||CleanTestimonial (Intro)||Diddy||2:33||$1.29||View in iTunes|
||CleanWe Gon' Make It (feat. Jack Knight)||Diddy featuring Jack Knight||3:33||$1.29||View in iTunes|
||CleanI Am (Interlude)||Diddy||1:46||$1.29||View in iTunes|
||CleanThe Future||Diddy||3:12||$1.29||View in iTunes|
||CleanHold Up (feat. Angela Hunte)||Diddy featuring Angela Hunte||3:29||$1.29||View in iTunes|
||CleanCome to Me (feat. Nicole Scherzinger)||Diddy featuring Nicole Scherzinger||4:36||$1.29||View in iTunes|
||CleanTell Me (feat. Christina Aguilera)||Diddy featuring Christina Aguilera||4:06||$1.29||View in iTunes|
||CleanWanna Move (feat. Big Boi, Ciara & Scar)||Diddy featuring Big Boi, Ciara & Scar||5:18||$1.29||View in iTunes|
||CleanDiddy Rock (feat. Shawnna, Timbaland & Twista)||Diddy featuring Timbaland, Twista & Shawnna||5:12||$1.29||View in iTunes|
||CleanClaim My Place (Interlude) [feat. Avant]||Diddy featuring Avant||3:25||$1.29||View in iTunes|
||CleanEverything I Love (feat. Cee-Lo & Nas)||Diddy featuring Nas & Cee-Lo||4:23||$1.29||View in iTunes|
||CleanSpecial Feeling (feat. Mika Lett)||Diddy featuring Mika Lett||4:25||$1.29||View in iTunes|
||CleanCrazy Thang (Interlude) [feat. S. Rosete]||Diddy featuring S. Rosete||1:15||$1.29||View in iTunes|
||CleanAfter Love (feat. Keri)||Diddy featuring Keri||4:47||$1.29||View in iTunes|
||CleanThrough the Pain (She Told Me) [feat. Mario Winans]||Diddy featuring Mario Winans||5:28||$1.29||View in iTunes|
||CleanThought You Said (feat. Brandy)||Diddy featuring Brandy||5:49||$1.29||View in iTunes|
||CleanLast Night (feat. Keyshia Cole)||Diddy featuring Keyshia Cole||6:26||$1.29||View in iTunes|
||CleanMaking It Hard (feat. Mary J. Blige)||Diddy featuring Mary J. Blige||4:54||$1.29||View in iTunes|
||CleanPartners for Life (feat. Jamie Foxx)||Diddy featuring Jamie Foxx||4:31||$1.29||View in iTunes|
Diddy spent the five years since the release of his previous solo album making (and shelving) a gospel album, dabbling (or flailing) in dance music, running in the New York City Marathon, developing a perfume called (almost unbelievably) Unforgivable, and undoubtedly doing many other important things. His Bad Boy empire settled into a severe lull until the summer of 2006, when Yung Joc's "It's Going Down," Cassie's "Me&U," and the Danity Kane album revived the label. Press Play is well timed, and it's also well endowed: the roster of collaborators and guests is both extensive and impressive enough to entice the severely Diddy-resistant. Peculiarly enough, Diddy's practically the opening act on his own album. During the first several tracks, he's the dominant voice, dishing out the expected variations on his wildly hubristic boasts of old, and that includes a baffling gritted-teeth threat like "America, fall back, you can't stop me/Got a thing for pigeon-toed chicks who walk knock-kneed." On his own, he does not deliver. Around track six, the guests begin to take over the 80-minute program, and the album morphs into a theatrical examination of love and romance that is partly randomized but mostly tremendous. Apparently inspired by his relationships with ex-girlfriend Jennifer Lopez and his wife, Diddy and his shifting cast of fellow songwriters/producers pen a series of songs — you could almost call it a suite — emboldened by a round of knockout performances from several women. Multi-threat up-and-comer Keri Hilson (watch for her), Brandy, Keyshia Cole, and Mary J. Blige all take lead roles and make up the heart of the album. This last half-hour of the album, with the exception of a couple instances where Diddy could've left everything in the hands of the vocalists, teeters on the edge of brilliance. Timbaland (with partner Nathanial "Danja" Hill) and Mario Winans (with Diddy) deliver robust, imaginative productions that lay the majority of modern-day R&B tracks to waste (glints of left-field dance music and the new wave that inspired it are incorporated to great effect), while Rich Harrison expectedly and thrillingly blends the blaring with the lush behind Blige. The rest of the album is worth talking about, as it involves noteworthy appearances from Christina Aguilera, Ciara, Nas, Big Boi, Cee-Lo, and several others, but it's less risky and not nearly as remarkable as the closing stretch. All told, the number of memorable hooks on display here is surprising.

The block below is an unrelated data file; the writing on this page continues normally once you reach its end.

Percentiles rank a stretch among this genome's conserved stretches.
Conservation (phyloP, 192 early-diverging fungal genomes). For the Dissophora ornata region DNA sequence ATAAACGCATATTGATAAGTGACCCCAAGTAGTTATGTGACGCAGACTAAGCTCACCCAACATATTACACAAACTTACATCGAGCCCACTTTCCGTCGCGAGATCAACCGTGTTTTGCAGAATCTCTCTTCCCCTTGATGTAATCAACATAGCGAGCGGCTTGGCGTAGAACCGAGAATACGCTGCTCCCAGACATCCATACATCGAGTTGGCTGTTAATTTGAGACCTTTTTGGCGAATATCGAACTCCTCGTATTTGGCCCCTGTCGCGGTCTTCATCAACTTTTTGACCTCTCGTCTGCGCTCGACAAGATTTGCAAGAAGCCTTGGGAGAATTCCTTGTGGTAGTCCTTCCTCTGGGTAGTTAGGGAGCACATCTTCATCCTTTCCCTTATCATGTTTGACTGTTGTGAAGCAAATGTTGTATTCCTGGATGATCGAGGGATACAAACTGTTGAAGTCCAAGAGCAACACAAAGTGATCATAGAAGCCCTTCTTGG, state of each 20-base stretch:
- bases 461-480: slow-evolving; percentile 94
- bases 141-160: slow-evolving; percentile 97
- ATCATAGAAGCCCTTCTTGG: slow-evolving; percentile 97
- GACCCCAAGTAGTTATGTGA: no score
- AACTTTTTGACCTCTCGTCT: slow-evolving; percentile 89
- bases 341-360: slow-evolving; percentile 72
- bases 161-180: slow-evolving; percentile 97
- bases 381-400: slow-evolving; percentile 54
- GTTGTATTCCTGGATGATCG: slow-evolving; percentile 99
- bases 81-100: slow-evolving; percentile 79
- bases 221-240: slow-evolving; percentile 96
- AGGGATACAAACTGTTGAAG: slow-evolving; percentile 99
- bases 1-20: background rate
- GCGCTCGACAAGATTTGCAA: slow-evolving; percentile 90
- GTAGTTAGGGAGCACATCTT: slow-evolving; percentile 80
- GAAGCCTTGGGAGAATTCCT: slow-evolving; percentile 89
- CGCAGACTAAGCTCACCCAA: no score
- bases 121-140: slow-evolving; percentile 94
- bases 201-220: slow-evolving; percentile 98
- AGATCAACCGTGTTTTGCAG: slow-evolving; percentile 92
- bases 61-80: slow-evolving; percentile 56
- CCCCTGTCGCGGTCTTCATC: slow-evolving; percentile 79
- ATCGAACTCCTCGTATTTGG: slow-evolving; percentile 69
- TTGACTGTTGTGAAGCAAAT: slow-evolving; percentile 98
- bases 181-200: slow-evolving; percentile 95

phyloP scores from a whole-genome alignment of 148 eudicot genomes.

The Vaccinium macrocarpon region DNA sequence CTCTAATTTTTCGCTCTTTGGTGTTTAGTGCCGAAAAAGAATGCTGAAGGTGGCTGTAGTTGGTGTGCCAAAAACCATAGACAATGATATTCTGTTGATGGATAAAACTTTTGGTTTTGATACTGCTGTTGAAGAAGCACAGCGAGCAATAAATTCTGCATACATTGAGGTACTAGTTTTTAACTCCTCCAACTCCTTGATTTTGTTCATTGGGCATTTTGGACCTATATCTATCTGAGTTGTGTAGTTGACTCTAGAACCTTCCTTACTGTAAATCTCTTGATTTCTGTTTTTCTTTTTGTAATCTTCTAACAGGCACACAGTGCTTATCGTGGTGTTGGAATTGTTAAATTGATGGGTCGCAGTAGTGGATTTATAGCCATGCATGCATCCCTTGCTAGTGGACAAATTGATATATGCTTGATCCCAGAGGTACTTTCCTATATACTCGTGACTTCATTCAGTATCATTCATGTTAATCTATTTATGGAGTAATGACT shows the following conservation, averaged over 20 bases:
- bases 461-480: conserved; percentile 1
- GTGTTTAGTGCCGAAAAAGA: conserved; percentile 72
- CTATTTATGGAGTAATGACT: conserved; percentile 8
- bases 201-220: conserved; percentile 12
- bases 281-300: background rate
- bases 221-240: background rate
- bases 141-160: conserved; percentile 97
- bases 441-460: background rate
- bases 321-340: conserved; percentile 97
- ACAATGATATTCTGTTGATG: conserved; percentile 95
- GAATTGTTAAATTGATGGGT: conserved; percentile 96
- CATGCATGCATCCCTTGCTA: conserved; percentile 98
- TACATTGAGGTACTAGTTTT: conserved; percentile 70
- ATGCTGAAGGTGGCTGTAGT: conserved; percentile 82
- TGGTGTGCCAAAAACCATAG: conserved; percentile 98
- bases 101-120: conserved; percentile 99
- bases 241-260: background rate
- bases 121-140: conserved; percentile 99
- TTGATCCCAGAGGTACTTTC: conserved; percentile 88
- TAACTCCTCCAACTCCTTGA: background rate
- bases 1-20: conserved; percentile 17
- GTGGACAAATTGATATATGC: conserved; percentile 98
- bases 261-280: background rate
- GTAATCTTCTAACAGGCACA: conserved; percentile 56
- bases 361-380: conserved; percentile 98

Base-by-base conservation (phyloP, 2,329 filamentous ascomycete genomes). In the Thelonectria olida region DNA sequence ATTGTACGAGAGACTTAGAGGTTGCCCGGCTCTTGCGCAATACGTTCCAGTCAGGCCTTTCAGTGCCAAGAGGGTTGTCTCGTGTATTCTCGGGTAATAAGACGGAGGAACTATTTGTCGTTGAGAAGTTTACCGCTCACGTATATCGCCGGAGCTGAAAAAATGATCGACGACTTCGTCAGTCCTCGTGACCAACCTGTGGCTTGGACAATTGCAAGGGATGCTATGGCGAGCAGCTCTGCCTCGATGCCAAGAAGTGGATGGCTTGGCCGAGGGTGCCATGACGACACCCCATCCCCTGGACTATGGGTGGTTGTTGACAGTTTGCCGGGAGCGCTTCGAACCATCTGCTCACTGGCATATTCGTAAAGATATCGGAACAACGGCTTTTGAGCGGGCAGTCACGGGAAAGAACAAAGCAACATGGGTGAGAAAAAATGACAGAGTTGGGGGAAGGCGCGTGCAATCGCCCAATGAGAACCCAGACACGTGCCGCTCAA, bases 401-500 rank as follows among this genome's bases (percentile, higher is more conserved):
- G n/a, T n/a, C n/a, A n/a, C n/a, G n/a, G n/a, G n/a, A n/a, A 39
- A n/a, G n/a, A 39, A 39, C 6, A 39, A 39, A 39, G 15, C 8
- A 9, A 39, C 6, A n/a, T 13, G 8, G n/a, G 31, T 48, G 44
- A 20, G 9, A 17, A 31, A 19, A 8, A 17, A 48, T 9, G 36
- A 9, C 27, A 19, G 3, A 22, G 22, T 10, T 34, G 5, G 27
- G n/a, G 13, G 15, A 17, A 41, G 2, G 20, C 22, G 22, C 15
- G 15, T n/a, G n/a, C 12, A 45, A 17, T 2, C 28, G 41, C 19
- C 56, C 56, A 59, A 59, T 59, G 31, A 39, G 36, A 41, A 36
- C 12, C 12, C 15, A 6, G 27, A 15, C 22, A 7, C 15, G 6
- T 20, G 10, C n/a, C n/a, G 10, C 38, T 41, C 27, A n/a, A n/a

Press Play sounds more like Press Stop, Eject, and never play again. Puffy needs to stop, his sounds is old and played out. It is not 1997 dude? Bad Boy has just become a Bad Idea. Nothing but a money making scheme, for Sean Combs. There is nothing good about his music anymore. Its a WRAP.
What you see is what you get!
For everyone out there comparing Diddy to Jay-Z or Nas or T.I. you have it all wrong. What you need to realize is there are different genres of Rap music. Diddy is one of them. Everyone hating on him are probably the same people bumping Three Six Mafia, Little Jon, Yin Yang Twinz, and the rest of the garbage now looked upon as "real" rap music. Listen you don't have to love Diddy, but at least appreciate this type of rap music for what it is, fun, danceable hip hop. There isn't a club open today who hasn't spun a dozen Diddy tracks before. And I know a lot of the haters have bobbed there head to just as many! Show the man some respect for what he has done. This album is one of his best since No Way Out! Hands down!
Real Hip Hop Comes from a veteran
This is real hip hop not your lean wit it rock wit it crap that tells you how to dance on the track. All of these tracks on here takes it back to when hip hop was real hip hop. The beats are cool, the lyrics are cool and the innovative concept of bringing in some unknown artists is what P. diddy is all about. Most artist got big breaks through diddy so give him some credit.
Born: November 4, 1969 in New York, NY [Harlem]
Years Active: '90s, '00s, '10s